Bodhi came to work with me this afternoon. Since January, I’ve been working in a new office, here in Berkeley, after they closed my company’s San Francisco office location. I’ve been loving the new location. It has a “hip” startup feel, which admittedly can sometimes feel like a bit of a caricature of the hip startup office.Think wild colors on the walls, odd furniture, fruit water and snacks and a lot of talk of “community” —but overall, I like the new space and it’s been a welcome change of pace from my previous office, which had really gotten to be kind of tired and sad as more and more people worked from home. One perk of the new office that I hadn’t fully taken advantage of is that the office is dog friendly. So,today, I had a relatively meeting-free afternoon (a rare event!) and I thought I’d give it a try with Bodhi. Others in the building bring their dogs and they all seem to do pretty well. Most just hang out and sleep. Well, let’s just say that Bodhi is not that sort of a dog. I should have known. After thoroughly sniffing out the office and common spaces, making some friends in other offices (he’s an attention magnet for sure!), I thought he might settle down and do what he does best—sleep or chew his bone. But, he made it clear that he had zero interest in settling down on his dog bed and hanging out for the afternoon. It didn’t take long before he started with his best “I’m bored, can we go” whine and harumphing. You have to hear it to understand it. It’s a pretty good impression of what a dog-version of a teenager might sound like. Since I knew the barks were next, we called it a day earlier than expected. Honestly, I should have suspected that pups don’t like being stuck in glass walled cubicles any more than people do! My guess is that he much prefers his perch on the couch at home where he can do his “real job” of guarding the house from postman invasions and squirrels that get too close to the yard. Well, it was a fun experiment but a “working dog”, Bodhi is definitely not!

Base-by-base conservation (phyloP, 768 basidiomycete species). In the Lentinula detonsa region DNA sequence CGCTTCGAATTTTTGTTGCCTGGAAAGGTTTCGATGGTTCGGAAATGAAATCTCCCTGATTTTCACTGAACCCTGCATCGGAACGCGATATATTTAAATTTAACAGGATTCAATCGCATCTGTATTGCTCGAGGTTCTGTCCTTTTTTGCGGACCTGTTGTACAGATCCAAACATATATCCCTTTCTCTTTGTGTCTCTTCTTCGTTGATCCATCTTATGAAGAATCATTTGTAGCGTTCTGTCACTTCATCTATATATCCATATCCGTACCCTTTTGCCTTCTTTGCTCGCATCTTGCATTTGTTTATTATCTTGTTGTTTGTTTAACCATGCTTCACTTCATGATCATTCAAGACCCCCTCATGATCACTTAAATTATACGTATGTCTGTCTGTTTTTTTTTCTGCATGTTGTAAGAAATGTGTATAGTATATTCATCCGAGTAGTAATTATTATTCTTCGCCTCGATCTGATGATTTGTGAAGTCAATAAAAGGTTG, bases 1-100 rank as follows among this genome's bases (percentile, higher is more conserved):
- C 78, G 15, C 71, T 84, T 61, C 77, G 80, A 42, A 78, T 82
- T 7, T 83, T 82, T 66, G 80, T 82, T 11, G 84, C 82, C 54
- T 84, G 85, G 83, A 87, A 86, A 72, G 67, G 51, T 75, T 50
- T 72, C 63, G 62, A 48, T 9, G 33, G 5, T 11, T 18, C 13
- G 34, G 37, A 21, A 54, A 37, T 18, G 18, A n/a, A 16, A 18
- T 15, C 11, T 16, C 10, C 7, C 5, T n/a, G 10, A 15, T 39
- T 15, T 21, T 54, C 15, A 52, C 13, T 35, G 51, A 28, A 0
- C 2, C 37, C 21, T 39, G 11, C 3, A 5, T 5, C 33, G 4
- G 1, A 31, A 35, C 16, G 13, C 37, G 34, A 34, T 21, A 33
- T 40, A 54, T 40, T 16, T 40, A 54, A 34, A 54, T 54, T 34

I went to my monthly adoption support group tonight. I try to go most months when I am in town. I am generally glad I do, though it’s a mix of emotions each time. It’s helpful to meet other families in the same boat, but at the same time, it marks the passage of time, another month without a match, feeling that I am stuck and that this is not moving forward, wondering whether this will work out. The mantra is always “patience”,”hang in there”, “waiting is the hardest part.” All that may be true but still, it doesn’t make the waiting limbo feel any easier and in all honesty, hearing the mantra time and time again, just starts to wear thin. There’s always a topic for the meeting, usually some informational component on one of the many, many logistical, legal or sometimes emotional ins-and-outs of adoption. Today’s topic was all about birth fathers and the rights they have in the adoption match. Let’s just say there was a LOT to process, and a lot to start to worry about. In all the training and counseling that goes on for potential adoptive parents, there’s generally a lot of discussion around birthmothers (as there should be) but comparatively less so about birth fathers. But, they are, of course, a part of this too and the legal issues around consent are complicated and the potential complicating scenarios are many. In earlier stages of this, I used to approach these types of discussions by taking tons of notes, sucking in every last nitty gritty detail, learning as much as I can to prepare myself for the possible scenarios. I’m nothing if not a good student and researcher and that’s generally been my strategy for life—arm myself with as much information and preparation in advance, so I can’t be taken by surprise. “Be Prepared,” as the Boy Scout motto goes; an adaptive strategy that probably most Type-A achievers like me learned early in life. But, as time has passed and also hearing more and more adoption stories from adoptive and wanna-be-adoptive parents, it just became clear to me that every situation and story is so different that you can’t really prepare for all the inevitable surprises. And in fact, you can drive yourself (and probably others around you) crazy with trying to foreshadow the possibilities and prepare for every scenario. The best you can do is let go and be open (there’s that word again!) to whatever happens. Of course that doesn’t mean avoid all preparation or to just let yourself be pushed along blindly or worse yet, bulldozed. It’s interesting because when I was younger, it would have been very, very difficult for me to even consider a “let it go” strategy. I think it’s only in the last five or so years, having wrestled with some difficult life challenges, that I can see the value of letting go. I think this will also make me a better parent when my time comes. I try to now listen to the stories with openness and empathy, knowing that this story won’t be my story or my baby’s story. By sharing in this common experience with others in the group, I feel less alone and more confident that whatever the road before me, I can handle it, I am prepared and it will be so worth it!